Without really trying the barrel of homebrew has been substantially dimished. About half of it has gone and there have been a few muttered complaints that it isn’t as good as it was a few days ago. Presumably that means we will have to finish it off.
In the meantime on a forage around the basement I came across a couple of beers. The banana next to the Leffe is there to provide a precise indication of its size. Unfortunately the drink before date was sometime back in 1998 and so whilst I am sure the beer will still be okay there is a reluctance to open the bottle up a face the inevitable disappointment.
By way of contrast the drink by date on the bottle of Chouffe is end of 2014. So I only have a few days to finish it off!
Outside the ground is still hard with frost and snow and inside the nascent artist in the family has been working off excess energy by getting to grips with paint, sea and air.
The Boxing Day walk was a fairly modest affair. The cars were parked in the small car park at the end of Green Lane. From there we walked through the dunes to the sea.
The tide was in and there were only a few patches of sand. At the waters edge there were hundreds of shattered razor clams. Most of the birds were out at sea and all we saw were a few magpies and crows and one small oyster catcher that flew away as soon as we got close.
The weather was grey and heavy with flecks of rain coming in off the sea.
Having done the walk we tried for a pub. Our first effort, Gallaghers, was a failure as one of us confessed to the age of one of the children and I just had time to start admiring the range of good beer they had set up on the bar before we were regretfully shown the door. But a hundred yards away was The Swinger Arm. On their bar all the taps were turned round – they had run out of the cask ales. So we settled down to pints of Guinness and Erdinger admiring the fine view across the Mersey.
There is something medieval in the way that The Anglican Cathedral dominates the skyline. Driving around the Wirral it can appear unexpectedly through a gap between trees and in Birkenhead it looms like some guilty conscious reminding us to be good.
Back home we lit a fire as it started to snow and I made coleslaw to eat with the cold capon and ham and roast potatoes.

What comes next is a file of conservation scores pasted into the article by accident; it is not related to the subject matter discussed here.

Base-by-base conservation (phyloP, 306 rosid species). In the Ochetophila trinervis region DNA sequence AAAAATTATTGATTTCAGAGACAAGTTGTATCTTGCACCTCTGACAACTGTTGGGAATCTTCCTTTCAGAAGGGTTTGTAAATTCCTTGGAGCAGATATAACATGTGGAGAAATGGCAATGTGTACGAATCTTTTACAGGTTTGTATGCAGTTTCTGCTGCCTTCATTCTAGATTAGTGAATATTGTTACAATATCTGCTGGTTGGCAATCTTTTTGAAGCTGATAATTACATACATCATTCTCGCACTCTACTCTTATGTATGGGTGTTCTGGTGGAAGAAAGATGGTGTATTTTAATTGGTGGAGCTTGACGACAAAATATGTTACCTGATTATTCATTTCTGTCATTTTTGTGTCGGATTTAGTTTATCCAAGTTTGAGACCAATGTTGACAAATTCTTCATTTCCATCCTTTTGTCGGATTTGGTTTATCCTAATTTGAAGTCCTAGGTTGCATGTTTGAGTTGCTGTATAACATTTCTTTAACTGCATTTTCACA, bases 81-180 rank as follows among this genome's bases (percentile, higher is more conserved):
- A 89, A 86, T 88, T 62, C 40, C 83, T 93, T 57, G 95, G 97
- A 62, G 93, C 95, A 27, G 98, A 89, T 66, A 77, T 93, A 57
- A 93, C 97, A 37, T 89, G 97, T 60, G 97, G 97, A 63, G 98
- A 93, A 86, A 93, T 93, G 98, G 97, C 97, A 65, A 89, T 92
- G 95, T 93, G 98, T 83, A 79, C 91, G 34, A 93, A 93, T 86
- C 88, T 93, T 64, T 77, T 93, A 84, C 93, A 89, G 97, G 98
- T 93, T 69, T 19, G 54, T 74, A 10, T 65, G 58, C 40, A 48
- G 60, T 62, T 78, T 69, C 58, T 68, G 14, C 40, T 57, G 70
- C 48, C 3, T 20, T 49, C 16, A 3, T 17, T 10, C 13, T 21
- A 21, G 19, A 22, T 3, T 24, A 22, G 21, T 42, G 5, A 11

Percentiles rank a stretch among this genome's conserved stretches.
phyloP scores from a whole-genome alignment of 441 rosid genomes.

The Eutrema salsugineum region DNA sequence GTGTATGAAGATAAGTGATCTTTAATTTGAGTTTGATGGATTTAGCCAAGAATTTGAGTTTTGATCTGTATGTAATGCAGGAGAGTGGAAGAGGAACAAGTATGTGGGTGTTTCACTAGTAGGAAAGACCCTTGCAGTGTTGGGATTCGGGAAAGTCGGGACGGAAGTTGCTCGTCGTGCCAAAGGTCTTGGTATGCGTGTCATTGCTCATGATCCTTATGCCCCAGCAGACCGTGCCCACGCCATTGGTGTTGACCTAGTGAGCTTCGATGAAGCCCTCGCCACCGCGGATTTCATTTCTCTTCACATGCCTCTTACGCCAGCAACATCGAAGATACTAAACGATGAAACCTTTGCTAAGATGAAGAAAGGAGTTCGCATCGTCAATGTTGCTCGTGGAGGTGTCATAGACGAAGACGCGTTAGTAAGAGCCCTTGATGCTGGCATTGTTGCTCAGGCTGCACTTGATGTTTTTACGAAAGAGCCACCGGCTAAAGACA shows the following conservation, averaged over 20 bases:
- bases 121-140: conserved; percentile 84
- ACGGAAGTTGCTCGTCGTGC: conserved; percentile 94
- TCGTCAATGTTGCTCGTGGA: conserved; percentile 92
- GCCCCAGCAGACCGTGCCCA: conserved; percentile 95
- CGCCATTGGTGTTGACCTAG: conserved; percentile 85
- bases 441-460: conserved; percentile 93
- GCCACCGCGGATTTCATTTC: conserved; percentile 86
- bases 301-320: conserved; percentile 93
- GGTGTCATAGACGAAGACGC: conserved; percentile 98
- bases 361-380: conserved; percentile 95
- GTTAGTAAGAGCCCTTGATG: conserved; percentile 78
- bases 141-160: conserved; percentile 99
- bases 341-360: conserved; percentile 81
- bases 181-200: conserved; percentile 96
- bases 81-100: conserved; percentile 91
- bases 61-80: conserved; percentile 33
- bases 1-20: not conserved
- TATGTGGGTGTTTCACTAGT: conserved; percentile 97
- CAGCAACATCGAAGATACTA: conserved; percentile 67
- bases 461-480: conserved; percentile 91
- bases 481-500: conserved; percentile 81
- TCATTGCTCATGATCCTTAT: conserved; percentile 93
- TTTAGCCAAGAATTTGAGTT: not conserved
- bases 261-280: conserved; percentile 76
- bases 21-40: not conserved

We have a new bench in the house.
It arrived Tuesday evening on the back of a van that had come from somewhere in Belgium. It then spent 48 hours in the basement before being assembled this morning.
It is looking very smart in the kitchen although it will make itself useful outside at some point. Perhaps when the snow has melted.
In the meantime Christmas has been and gone and we have in the basement a large plate of cold capon.
Is there any better job for a man than picking the meat from a roasted bird. A small sharp knife is essential but then it is all a master of nimble fingers and picking away at the bones until there is nothing left. This one had been stuffed with dried figs and cherries, walnuts and onions, and a good few dashes of San Miguel. Cook’s treats were a suck at the bones.
This time last year we were in Spain and I was putting myself back together after an evening drinking too much Patxaran ready to go out shopping in the local town to buy up the ingredients to make a great dish of lamb stewed in honey and roast potatoes. I had tried to tempt the family into the idea of a couple of suckling pigs but the more tender hearted weren’t going for it.
This year tried to tempt the family into a Persian themed Christmas meal but they weren’t having it either I will be slipping down to Birkenhead for a bird to roast and the vegetables to go with it. There are already some sprouts downstairs and bags of two different types of potatoes. I will be picking the bird up from Wards and I might see if they have some oysters as well.
Don’t tell the family but the bird may have a Persian themed stuffing.
Earlier in the week there was some potentially fatal confusion over the buying of cheese in Lunya. I wanted some Vacherin Mont d’Or type cheese, soft to dip into, so I asked if they had any. Peter nodded his head and picked from the shelf a bottle of Patxiran. Now there is an arguement that a man cannot have too much Patxiran in his life but there are at least three bottles of the stuff lurking in the basement and the memory of the last night I had drinking the stuff is still raw. A cigar might have been involved.
We cleared up the confusion and I came away with a small soft cheese made with ewe’s milk. It is in the fridge downstairs nesting up to a Gubben whose used by date might have passed a couple of months ago and has taken over the tang of well rotted grass. I am looking forward to getting stuck into that.
I bought some bottled Navarro beans to go with some sausages.
We had them last night. The sausages had come all the way from Bridgnorth swaddled in newspaper. For the beans I sweated some bacon in a large pan, as it started to give off its fat I added onions, garlic and a few scrapings of chilli. Once the onions were golden I dolloped in a spoonful of thick black treacle. That cooked for a minutes and then beans and tomatoes were stirred in.
They were all very good together. Followed by a bottle of Zot.